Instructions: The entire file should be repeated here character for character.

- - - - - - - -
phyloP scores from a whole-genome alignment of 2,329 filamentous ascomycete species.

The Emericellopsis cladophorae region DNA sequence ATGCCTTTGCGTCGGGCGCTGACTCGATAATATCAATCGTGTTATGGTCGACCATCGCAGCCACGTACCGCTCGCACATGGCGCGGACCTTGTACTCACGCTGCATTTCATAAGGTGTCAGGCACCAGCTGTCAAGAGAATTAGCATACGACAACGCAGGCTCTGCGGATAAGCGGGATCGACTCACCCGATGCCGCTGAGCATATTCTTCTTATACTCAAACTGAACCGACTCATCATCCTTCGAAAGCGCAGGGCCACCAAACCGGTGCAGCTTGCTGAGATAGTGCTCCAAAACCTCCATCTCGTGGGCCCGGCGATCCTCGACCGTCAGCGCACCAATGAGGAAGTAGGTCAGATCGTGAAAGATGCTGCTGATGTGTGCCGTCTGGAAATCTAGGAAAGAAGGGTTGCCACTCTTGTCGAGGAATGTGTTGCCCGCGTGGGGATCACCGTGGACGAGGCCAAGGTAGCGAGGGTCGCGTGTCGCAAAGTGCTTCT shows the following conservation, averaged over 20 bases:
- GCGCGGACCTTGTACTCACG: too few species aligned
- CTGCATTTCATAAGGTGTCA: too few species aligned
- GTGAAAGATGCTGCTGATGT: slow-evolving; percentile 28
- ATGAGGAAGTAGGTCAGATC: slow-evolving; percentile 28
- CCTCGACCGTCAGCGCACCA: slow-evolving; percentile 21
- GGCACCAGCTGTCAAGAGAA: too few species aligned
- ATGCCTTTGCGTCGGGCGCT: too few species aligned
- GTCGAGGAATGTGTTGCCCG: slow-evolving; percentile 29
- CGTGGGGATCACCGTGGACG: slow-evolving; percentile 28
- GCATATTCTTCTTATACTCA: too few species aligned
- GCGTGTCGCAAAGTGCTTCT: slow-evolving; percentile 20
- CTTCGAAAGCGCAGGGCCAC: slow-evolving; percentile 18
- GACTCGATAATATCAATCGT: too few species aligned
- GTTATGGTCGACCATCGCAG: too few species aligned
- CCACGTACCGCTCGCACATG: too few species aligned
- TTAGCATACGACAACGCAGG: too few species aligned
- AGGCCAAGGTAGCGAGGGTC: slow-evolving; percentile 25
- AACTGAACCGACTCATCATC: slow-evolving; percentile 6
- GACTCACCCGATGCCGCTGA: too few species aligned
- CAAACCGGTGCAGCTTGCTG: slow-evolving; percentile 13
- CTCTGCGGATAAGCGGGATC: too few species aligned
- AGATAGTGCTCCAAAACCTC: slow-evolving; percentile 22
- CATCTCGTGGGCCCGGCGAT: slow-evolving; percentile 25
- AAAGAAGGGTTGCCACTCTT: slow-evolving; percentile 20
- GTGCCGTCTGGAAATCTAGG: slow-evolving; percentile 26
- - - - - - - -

phyloP scores from a whole-genome alignment of 2,329 filamentous ascomycete species.

The Emericellopsis cladophorae region DNA sequence ATGCCTTTGCGTCGGGCGCTGACTCGATAATATCAATCGTGTTATGGTCGACCATCGCAGCCACGTACCGCTCGCACATGGCGCGGACCTTGTACTCACGCTGCATTTCATAAGGTGTCAGGCACCAGCTGTCAAGAGAATTAGCATACGACAACGCAGGCTCTGCGGATAAGCGGGATCGACTCACCCGATGCCGCTGAGCATATTCTTCTTATACTCAAACTGAACCGACTCATCATCCTTCGAAAGCGCAGGGCCACCAAACCGGTGCAGCTTGCTGAGATAGTGCTCCAAAACCTCCATCTCGTGGGCCCGGCGATCCTCGACCGTCAGCGCACCAATGAGGAAGTAGGTCAGATCGTGAAAGATGCTGCTGATGTGTGCCGTCTGGAAATCTAGGAAAGAAGGGTTGCCACTCTTGTCGAGGAATGTGTTGCCCGCGTGGGGATCACCGTGGACGAGGCCAAGGTAGCGAGGGTCGCGTGTCGCAAAGTGCTTCT shows the following conservation, averaged over 20 bases:
- GCGCGGACCTTGTACTCACG: too few species aligned
- CTGCATTTCATAAGGTGTCA: too few species aligned
- GTGAAAGATGCTGCTGATGT: slow-evolving; percentile 28
- ATGAGGAAGTAGGTCAGATC: slow-evolving; percentile 28
- CCTCGACCGTCAGCGCACCA: slow-evolving; percentile 21
- GGCACCAGCTGTCAAGAGAA: too few species aligned
- ATGCCTTTGCGTCGGGCGCT: too few species aligned
- GTCGAGGAATGTGTTGCCCG: slow-evolving; percentile 29
- CGTGGGGATCACCGTGGACG: slow-evolving; percentile 28
- GCATATTCTTCTTATACTCA: too few species aligned
- GCGTGTCGCAAAGTGCTTCT: slow-evolving; percentile 20
- CTTCGAAAGCGCAGGGCCAC: slow-evolving; percentile 18
- GACTCGATAATATCAATCGT: too few species aligned
- GTTATGGTCGACCATCGCAG: too few species aligned
- CCACGTACCGCTCGCACATG: too few species aligned
- TTAGCATACGACAACGCAGG: too few species aligned
- AGGCCAAGGTAGCGAGGGTC: slow-evolving; percentile 25
- AACTGAACCGACTCATCATC: slow-evolving; percentile 6
- GACTCACCCGATGCCGCTGA: too few species aligned
- CAAACCGGTGCAGCTTGCTG: slow-evolving; percentile 13
- CTCTGCGGATAAGCGGGATC: too few species aligned
- AGATAGTGCTCCAAAACCTC: slow-evolving; percentile 22
- CATCTCGTGGGCCCGGCGAT: slow-evolving; percentile 25
- AAAGAAGGGTTGCCACTCTT: slow-evolving; percentile 20
- GTGCCGTCTGGAAATCTAGG: slow-evolving; percentile 26